Police wrong to ram calf Beau Lucy and should have steered it to 'place of safety', says farming minister


Britain’s farming minister says police were wrong to ram ten-month-old calf Beau Lucy who was out on the loose.

Sir Mark Spencer, himself a farmer, said the police should have steered the animal to a “place of safety” rather than hit it with their vehicle.

But he stressed that he did not want to condemn the police officer involved as this individual was unlikely to have had the skills to deal with cattle.

The minister told Times Radio: “Clearly having a lifetime of managing cattle the first thing you need to do is not panic.

“It’s to stay calm because the animals pick up on your intensity.

“Obviously those police officers were not experienced in handling cattle.

“In my opinion they made the wrong decision to ram the animal with their vehicle, they should not have done that.

“It’s calmness that you need in those moments to steer the animal back into a place of safety, that is what they should have done.”

Beau Lucy was said to be doing “remarkably well”, by her owners, after the incident.

It is not the first time that a calf has been in the spotlight during an election campaign.

In 2001, the campaign was at least partly dominated by the foot-and-mouth crisis which swept Britain’s farming industry.

At the time, Phoenix the calf was due to be put down as part of the mass slaughter of more than two million cattle, pigs, sheep and lambs to stop the spread of the disease.

But Phoenix was spared the chop which led to headlines of “Blair saves calf”.

The police officer who used his response car to ram Beau Lucy has been removed from frontline duties, Surrey Police said.

The incident happened on Friday at around 8.55pm after the force received reports that a cow was running loose in Staines-upon-Thames.

Deputy Chief Constable Nev Kemp said: “I fully appreciate the distress our handling of this incident has caused and will ensure that it is thoroughly and diligently investigated.

“In addition to an internal referral to our Professional Standards Department, we have also referred the matter to the Independent Office for Police Conduct (IOPC) for independent consideration.

“At this time, the officer who was driving the police car has been removed from frontline duties pending the outcome of these investigations.”

Home Secretary James Cleverly had asked for a “full, urgent explanation” as to why officers used the car to ram the escaped animal, saying it seemed “unnecessarily heavy handed”.

Beau Lucy, is “limping” but doing “a lot better” and taking medicine to treat her injuries, according to her farmer owner.

Online footage of the incident showed Beau Lucy in a residential street being hit twice by a police car, as a nearby member of the public shouts “what are you doing that for?”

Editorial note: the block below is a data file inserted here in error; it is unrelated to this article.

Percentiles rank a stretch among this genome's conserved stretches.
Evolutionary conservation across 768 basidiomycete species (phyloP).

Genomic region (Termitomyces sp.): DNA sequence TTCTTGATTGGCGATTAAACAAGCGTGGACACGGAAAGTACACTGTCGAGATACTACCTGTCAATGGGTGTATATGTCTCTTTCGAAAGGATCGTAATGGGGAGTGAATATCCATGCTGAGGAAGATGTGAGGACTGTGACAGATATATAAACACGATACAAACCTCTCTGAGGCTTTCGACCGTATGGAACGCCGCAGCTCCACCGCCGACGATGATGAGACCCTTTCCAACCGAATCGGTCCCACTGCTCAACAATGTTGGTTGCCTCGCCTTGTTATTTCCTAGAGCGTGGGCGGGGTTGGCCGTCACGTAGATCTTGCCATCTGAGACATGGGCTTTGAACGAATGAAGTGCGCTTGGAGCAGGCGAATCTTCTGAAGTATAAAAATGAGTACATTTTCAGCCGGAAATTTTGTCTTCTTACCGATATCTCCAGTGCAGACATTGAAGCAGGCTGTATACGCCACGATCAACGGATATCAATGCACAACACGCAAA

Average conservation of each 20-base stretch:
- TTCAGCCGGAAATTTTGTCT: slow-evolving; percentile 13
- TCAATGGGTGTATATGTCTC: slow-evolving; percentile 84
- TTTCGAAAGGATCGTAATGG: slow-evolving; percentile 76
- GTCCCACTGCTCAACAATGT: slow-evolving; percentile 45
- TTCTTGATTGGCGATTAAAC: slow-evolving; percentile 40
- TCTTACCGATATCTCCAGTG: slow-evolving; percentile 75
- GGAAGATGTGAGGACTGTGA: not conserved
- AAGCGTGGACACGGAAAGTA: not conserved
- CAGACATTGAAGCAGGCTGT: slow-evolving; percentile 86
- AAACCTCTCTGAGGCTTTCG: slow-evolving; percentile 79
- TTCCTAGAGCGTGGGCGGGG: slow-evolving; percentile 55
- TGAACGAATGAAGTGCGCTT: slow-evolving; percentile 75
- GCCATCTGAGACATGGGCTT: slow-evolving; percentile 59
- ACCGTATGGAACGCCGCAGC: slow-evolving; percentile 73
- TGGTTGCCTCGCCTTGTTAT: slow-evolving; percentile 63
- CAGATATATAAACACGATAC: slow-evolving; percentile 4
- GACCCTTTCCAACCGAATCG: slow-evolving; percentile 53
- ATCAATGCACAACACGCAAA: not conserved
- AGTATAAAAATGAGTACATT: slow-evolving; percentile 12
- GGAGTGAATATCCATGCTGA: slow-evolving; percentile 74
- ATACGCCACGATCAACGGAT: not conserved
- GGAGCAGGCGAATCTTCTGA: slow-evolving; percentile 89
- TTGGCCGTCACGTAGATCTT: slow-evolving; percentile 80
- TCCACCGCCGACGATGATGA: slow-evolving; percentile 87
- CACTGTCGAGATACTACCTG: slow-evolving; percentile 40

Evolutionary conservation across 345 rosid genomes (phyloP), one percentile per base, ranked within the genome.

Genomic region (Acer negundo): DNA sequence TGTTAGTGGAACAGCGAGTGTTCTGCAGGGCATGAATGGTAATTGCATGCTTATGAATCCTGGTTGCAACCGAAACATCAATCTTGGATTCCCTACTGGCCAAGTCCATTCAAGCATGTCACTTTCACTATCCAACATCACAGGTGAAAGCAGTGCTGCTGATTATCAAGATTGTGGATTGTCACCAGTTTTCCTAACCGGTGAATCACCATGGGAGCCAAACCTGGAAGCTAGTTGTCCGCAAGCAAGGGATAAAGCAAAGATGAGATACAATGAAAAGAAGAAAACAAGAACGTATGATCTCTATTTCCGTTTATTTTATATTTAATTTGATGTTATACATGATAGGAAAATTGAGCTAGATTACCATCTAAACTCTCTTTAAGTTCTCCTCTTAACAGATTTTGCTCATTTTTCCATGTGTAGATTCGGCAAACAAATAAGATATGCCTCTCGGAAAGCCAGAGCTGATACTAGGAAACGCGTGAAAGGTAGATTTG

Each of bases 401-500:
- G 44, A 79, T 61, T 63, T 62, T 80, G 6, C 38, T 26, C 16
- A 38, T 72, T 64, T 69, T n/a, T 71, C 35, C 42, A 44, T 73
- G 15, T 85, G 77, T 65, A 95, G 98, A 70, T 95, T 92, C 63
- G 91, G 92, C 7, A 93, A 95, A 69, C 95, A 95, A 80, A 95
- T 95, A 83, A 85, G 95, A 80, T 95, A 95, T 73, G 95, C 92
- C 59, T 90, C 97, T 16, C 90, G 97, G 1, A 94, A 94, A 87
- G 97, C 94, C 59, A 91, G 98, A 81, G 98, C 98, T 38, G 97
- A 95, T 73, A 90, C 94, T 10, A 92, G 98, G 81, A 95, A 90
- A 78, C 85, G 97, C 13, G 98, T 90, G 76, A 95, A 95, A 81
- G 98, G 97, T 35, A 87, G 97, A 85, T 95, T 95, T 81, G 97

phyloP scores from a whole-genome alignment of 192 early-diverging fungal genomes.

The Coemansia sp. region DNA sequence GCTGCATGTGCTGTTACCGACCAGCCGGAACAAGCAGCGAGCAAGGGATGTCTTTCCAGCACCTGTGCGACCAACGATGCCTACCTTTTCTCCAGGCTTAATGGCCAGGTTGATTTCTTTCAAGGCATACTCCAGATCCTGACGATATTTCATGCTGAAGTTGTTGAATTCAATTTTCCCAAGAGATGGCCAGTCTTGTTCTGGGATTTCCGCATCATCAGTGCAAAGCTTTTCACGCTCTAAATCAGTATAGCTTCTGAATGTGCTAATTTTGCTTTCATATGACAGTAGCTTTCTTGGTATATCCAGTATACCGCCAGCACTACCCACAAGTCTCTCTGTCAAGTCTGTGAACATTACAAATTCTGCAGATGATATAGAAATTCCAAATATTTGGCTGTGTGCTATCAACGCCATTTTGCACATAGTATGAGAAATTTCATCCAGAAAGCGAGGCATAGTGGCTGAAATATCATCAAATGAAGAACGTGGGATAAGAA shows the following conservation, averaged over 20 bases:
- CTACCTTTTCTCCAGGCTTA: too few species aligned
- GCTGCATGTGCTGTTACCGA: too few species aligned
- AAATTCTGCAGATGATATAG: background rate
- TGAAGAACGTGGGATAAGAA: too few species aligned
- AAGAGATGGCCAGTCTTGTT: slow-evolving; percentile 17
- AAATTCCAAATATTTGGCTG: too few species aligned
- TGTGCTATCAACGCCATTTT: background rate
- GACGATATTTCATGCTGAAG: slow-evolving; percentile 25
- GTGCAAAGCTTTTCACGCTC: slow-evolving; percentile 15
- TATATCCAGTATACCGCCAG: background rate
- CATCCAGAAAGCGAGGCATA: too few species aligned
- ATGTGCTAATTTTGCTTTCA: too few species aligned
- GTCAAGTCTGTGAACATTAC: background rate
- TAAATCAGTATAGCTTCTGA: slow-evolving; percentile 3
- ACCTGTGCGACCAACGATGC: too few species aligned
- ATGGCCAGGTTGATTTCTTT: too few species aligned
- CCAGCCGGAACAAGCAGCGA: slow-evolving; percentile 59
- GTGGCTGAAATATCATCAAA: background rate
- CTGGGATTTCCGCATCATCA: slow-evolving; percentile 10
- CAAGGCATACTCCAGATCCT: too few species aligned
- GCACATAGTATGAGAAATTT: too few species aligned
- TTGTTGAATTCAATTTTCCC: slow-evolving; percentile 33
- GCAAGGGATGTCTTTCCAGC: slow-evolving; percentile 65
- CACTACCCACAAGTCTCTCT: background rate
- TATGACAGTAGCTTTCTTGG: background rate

Beau Lucy got to her feet after the first strike and being thrown metres down the road, before being hit again by the car a second time.

She then remains on the ground, with her neck and top half of her body appearing to be stuck under the car. Officers then get out to assess the situation.

The force said it had been alerted by calls reporting that a car had been damaged and the animal was running at members of the public.

Deputy Chief Constable Nev Kemp added: “I know there is much concern around the current welfare of the cow. She is now back with her owner and recuperating with her herd.

“She did sustain a large cut to one leg and cuts and grazes. She continues to be monitored by a vet and our rural officers are staying in contact with the owner for updates.

“I can confirm that on the night, efforts were made to contact local vets without success and efforts were simultaneously being made to identify the owner.

“Why these were unsuccessful and what more could and should have been done will form a key part of the investigation.”

He said the police had acted out of a duty to protect the public and that animal welfare was important .

He said “we know people want answers about how this happened and what led up to it”, adding: “I am committed to ensuring that we have a full understanding of what took place and why, and we will fully support any investigation.”

It comes after Beau Lucy’s owner, a farmer who would only give his name as Rob, described the incident as “quite horrific” and “wrong” and said “it could have been handled so much better.”

Beau Lucy was returned to Rob’s farm, located between the border between Surrey and Middlesex, on Saturday morning with bruises.

He said: “She’s a lot better. Time will tell because we don’t know what internal injuries she might have.”

Beau Lucy is “sulking a bit” and “limping” and she is also on antibiotics and painkillers.

Surrey’s police and crime commissioner Lisa Townsend, said: “There is much speculation on social media, which does not necessarily reflect the situation, which was ongoing for a number of hours, or the difficult decisions facing officers on the ground at the time.

“I agree the force were right to opt for a self referral in this instance, and I know they are also thoroughly evaluating the incident internally.”